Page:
A piece published on the website of Justice for Men & Boys (and the women who love them), the political party of which I’m the chairman, in November 2015:
Pathetic. The writer is a female ‘expert in personal branding and marketing’, and she writes:
Don’t get me wrong, I still fully believe in the value of women working with one another, through mentorship and sponsorship, to help build one another up and advance their careers. There are a number of companies that do great work helping women in business to grow professionally, take on new challenges, and shatter the so-called glass ceiling. [Note: why do women, and women alone, need ‘helping’, decade after decade? When will companies start to treat them equally, not preferentially?]
But I think more senior leaders – which today are largely men – can play a more active role. My question back to the gentleman at my talk was ‘when was the last time you nominated a high performing female executive for an award? Advocated on her behalf at the senior leadership meeting?’ It must always be based on merit and performance, [don’t you just love that weaselly rider?] but sometimes women need an active sponsor to help reinforce they are worthy of that kind of recognition.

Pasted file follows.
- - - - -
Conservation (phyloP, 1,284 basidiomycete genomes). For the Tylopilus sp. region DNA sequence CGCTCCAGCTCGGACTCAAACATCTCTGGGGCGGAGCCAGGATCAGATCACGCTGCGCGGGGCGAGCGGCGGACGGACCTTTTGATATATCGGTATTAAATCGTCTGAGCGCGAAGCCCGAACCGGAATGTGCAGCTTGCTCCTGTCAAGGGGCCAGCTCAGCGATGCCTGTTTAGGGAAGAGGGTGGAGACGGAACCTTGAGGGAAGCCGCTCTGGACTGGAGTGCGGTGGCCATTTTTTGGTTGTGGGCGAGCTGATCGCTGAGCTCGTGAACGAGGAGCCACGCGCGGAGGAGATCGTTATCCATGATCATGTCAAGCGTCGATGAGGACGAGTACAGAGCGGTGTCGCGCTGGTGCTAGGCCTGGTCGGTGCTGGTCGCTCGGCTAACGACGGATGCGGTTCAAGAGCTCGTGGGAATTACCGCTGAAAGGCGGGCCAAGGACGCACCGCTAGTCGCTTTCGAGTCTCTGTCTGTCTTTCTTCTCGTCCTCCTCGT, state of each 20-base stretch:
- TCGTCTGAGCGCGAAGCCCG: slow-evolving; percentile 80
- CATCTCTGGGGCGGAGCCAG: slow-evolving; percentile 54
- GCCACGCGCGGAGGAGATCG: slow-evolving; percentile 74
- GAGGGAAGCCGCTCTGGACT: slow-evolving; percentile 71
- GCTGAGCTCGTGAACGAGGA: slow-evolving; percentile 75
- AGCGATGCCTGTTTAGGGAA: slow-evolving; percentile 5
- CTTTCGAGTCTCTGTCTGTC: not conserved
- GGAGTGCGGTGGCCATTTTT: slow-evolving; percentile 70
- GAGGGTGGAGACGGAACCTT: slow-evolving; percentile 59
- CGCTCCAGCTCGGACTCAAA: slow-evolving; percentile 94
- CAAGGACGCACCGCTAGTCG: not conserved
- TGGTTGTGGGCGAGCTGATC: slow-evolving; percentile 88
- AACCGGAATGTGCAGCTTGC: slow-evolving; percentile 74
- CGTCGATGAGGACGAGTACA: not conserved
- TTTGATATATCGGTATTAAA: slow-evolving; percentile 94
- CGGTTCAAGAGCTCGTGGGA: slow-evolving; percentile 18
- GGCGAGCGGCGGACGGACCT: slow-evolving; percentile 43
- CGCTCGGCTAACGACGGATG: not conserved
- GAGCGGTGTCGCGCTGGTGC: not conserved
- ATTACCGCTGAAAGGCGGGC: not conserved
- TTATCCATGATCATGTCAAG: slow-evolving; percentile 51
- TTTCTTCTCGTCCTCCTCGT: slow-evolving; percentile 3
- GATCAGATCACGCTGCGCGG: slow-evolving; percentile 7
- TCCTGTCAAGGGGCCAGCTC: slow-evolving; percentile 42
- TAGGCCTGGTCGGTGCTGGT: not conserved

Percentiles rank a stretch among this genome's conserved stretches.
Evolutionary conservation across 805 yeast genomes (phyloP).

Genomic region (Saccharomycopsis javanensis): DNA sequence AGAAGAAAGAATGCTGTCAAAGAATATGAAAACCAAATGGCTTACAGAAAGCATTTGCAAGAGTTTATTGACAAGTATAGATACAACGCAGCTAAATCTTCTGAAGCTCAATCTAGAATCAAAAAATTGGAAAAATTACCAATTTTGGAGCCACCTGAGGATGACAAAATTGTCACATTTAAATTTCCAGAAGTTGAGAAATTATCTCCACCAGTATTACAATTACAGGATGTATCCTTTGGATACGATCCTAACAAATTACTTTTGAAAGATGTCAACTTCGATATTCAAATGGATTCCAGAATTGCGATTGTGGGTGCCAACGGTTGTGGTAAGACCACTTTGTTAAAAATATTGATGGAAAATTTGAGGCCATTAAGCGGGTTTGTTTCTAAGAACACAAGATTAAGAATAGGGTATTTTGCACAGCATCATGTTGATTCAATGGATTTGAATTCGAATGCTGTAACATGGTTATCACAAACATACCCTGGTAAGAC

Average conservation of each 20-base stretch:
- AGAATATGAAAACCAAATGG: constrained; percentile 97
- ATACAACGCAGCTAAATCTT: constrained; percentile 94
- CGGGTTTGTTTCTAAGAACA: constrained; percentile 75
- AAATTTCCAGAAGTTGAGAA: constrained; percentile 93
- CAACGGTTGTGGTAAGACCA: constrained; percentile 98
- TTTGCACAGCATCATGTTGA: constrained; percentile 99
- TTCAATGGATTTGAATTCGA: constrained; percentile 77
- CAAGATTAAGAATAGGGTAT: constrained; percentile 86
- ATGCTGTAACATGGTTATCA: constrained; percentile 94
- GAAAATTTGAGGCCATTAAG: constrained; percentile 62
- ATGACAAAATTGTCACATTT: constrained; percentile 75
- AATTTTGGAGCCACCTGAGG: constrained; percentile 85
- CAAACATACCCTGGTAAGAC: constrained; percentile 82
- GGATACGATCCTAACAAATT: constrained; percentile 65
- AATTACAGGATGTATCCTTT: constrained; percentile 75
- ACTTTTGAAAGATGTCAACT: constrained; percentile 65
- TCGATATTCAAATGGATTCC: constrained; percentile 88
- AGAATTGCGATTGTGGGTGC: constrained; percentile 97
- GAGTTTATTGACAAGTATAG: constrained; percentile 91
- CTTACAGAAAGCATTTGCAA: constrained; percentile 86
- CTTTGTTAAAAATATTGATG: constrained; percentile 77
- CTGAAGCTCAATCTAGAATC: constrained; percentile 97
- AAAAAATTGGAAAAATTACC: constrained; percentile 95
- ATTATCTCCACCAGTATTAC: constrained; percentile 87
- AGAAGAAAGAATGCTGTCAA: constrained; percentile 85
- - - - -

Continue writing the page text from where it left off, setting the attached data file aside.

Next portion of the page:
Nominating high performing female executives for an award. Why do women always need celebrating for what a man will do without needing such recognition? It’s a sign of emotional neediness, along with women’s need for role models (and who will be the role models’ role models, anyway?). We return, as always, to Dr Catherine Hakim’s Preference Theory (2000). Four out of seven British men are ‘work-centred’, only one in seven British women is.
My experience over 30 years in business was that of the people who were not keen on self-promotion, the women were more likely to be promoted than the men. The writer of the article is arguing for yet more female privileging, because women’s appetite for privilege is insatiable.
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